A doctor talks to a patient, with the doctor's speech bubble wrapping an arm around the patient's speech bubble. Both bubbles show stapled lacerations behind little heart shapes.

Using My Pain to Encourage My Patients

I'm a physician assistant and recently started working in an emergency department, and sometimes I am required to perform laceration repairs, which is a fancy way of saying putting stitches in a big cut.

My journey with DFSP

Every time I see a deep cut and a patient grimacing due to the pain, I am reminded of the immense pain I experienced for weeks while healing from my two surgeries to remove my rare form of skin cancer called dermatofibrosarcoma protuberans (DFSP). Since I started working in the ER, I am constantly reminded of my journey with skin cancer.

A painful reminder

The first time I was reminded of my own painful journey with DFSP, I had a patient who came in to get staples removed. She had several staples in her thigh and in her arm from injuries she sustained in a car accident. She was so anxious about having the staples removed because she was afraid it would hurt. She asked me if it was going to hurt having the staples removed, and I remembered when I asked my surgeon the same question. He answered, “nope, it doesn’t hurt at all”. That was not exactly true! I can imagine he had never had staples removed to be able to properly answer that question.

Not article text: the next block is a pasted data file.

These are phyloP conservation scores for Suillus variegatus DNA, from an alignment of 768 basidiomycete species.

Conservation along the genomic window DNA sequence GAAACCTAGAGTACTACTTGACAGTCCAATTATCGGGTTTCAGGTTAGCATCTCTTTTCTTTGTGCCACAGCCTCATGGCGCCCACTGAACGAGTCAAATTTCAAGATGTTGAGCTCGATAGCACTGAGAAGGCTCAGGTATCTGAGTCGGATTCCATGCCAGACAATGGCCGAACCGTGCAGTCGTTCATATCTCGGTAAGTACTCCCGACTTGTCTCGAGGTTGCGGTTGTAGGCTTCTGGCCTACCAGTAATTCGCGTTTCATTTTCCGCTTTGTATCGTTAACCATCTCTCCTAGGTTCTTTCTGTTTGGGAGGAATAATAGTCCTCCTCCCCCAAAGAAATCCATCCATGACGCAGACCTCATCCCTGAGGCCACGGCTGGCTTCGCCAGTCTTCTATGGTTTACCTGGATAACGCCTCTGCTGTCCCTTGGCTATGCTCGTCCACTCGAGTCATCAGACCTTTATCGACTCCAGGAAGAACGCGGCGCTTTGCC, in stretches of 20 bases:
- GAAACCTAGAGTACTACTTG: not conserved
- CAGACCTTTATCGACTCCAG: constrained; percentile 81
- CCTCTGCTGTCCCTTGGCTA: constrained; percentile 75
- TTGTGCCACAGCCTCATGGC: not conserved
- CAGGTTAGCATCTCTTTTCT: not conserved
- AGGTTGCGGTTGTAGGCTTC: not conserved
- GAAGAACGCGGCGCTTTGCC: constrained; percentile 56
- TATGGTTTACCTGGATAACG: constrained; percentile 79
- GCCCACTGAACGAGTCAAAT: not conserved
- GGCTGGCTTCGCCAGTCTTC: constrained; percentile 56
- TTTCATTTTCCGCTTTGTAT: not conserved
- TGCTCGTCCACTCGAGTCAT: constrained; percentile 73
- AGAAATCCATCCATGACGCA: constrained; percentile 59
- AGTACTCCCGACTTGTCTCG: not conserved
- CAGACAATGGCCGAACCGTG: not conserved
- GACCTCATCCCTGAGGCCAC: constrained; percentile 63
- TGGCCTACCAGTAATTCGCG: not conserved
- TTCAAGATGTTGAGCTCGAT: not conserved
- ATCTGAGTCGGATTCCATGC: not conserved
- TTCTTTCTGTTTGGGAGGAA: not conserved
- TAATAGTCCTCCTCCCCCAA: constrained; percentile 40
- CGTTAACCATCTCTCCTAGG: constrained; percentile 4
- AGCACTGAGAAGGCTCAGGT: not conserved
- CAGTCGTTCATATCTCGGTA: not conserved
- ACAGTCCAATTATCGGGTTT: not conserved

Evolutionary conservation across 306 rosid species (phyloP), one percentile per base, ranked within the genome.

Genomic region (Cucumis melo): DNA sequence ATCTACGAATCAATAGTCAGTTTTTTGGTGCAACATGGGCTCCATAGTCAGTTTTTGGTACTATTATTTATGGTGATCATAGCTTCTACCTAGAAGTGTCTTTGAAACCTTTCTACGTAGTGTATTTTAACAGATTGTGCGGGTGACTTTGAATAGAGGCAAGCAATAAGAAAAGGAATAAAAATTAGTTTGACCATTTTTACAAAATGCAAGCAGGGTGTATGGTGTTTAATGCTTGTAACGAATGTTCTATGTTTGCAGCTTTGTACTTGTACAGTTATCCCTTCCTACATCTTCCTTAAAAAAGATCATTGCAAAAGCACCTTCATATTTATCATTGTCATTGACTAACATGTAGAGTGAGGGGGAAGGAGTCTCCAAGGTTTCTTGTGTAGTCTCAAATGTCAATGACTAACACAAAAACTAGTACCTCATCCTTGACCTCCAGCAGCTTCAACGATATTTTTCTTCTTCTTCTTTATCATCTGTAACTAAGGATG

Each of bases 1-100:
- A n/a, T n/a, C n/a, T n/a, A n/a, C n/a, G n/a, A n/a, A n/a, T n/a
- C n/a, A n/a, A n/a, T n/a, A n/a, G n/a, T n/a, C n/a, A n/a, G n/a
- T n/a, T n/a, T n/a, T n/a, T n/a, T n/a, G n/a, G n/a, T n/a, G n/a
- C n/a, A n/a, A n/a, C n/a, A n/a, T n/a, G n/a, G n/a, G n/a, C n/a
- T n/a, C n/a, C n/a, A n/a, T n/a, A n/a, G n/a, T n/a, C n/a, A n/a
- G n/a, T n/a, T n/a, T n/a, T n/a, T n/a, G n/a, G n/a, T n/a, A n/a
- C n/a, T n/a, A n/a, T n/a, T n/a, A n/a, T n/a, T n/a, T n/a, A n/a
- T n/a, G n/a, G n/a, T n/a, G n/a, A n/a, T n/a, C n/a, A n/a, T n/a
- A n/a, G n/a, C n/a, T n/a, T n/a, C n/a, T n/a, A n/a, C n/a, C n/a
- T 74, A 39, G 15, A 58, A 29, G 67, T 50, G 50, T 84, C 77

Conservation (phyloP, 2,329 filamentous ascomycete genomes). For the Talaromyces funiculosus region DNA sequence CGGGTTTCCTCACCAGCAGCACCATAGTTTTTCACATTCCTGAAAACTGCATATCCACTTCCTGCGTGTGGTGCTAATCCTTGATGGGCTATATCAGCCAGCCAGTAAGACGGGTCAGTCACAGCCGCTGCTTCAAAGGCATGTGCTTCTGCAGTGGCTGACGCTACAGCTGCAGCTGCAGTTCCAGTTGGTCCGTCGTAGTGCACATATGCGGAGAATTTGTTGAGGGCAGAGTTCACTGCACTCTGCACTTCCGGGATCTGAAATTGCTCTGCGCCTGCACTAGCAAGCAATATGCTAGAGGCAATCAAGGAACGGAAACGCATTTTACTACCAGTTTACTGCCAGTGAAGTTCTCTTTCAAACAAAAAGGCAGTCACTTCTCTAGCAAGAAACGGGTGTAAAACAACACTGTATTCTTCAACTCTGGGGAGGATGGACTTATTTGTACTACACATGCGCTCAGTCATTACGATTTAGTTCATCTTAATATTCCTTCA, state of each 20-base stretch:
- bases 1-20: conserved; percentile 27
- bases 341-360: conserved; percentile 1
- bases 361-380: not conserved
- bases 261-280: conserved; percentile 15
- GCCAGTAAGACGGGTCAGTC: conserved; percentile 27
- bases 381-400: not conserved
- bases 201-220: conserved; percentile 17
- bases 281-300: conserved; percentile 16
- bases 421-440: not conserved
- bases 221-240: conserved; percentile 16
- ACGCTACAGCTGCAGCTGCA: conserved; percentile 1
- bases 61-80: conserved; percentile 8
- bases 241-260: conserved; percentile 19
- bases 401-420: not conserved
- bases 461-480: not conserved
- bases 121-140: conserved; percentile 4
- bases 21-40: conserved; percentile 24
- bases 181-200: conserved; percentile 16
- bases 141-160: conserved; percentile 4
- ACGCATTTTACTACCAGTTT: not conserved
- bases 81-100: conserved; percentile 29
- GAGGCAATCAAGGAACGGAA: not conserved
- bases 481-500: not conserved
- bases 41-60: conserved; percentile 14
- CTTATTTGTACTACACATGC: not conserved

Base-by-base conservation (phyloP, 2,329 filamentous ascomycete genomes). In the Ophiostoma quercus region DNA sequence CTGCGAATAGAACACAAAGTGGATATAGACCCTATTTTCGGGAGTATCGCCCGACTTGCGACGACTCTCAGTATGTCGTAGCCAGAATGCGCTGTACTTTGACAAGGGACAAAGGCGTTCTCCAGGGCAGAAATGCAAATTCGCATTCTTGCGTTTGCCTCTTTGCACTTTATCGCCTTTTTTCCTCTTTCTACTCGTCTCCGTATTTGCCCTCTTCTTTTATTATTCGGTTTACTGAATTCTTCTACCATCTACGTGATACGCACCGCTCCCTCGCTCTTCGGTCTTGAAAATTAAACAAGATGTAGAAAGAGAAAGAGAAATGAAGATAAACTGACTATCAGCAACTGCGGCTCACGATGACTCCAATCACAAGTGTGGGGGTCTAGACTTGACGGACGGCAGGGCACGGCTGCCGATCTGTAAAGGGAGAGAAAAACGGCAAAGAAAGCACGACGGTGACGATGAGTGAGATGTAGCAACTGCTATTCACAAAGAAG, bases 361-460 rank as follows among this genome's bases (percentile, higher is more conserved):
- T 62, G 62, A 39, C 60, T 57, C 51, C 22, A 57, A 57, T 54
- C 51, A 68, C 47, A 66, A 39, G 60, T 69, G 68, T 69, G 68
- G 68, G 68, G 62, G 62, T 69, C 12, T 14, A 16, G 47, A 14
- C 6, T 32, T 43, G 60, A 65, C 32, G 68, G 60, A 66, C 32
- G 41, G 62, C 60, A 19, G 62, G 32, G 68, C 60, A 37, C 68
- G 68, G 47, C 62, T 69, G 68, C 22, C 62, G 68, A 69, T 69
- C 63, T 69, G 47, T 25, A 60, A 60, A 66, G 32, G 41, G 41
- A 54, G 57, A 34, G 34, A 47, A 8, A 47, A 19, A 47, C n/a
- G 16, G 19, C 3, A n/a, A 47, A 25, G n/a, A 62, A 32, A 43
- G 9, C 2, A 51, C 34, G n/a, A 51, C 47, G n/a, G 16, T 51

I could relate to her

Since I had staples removed a few months prior to getting this question, I was able to tell her that her anxieties surrounding this simple bedside procedure were appropriate, that she was not crazy for asking this question, and that it is slightly painful and very uncomfortable to have staples removed. I was also able to talk her through the procedure, encourage her, and let her know that while this accident “tried” to kill her, her scars are an indication that she survived and had more life to live. That was a full-circle moment for me, to be able to use my pain for someone else’s encouragement.

I know this wasn't the last time this will happen

I know that there will continue to be moments that remind me of my life-altering experience with skin cancer, I can advocate for and encourage my patients because I know firsthand what they are going through. This allows me to be thankful for the experience to know and express empathy on a new level.

How do you use your experience with skin cancer to relate to others? Tell us in the comments

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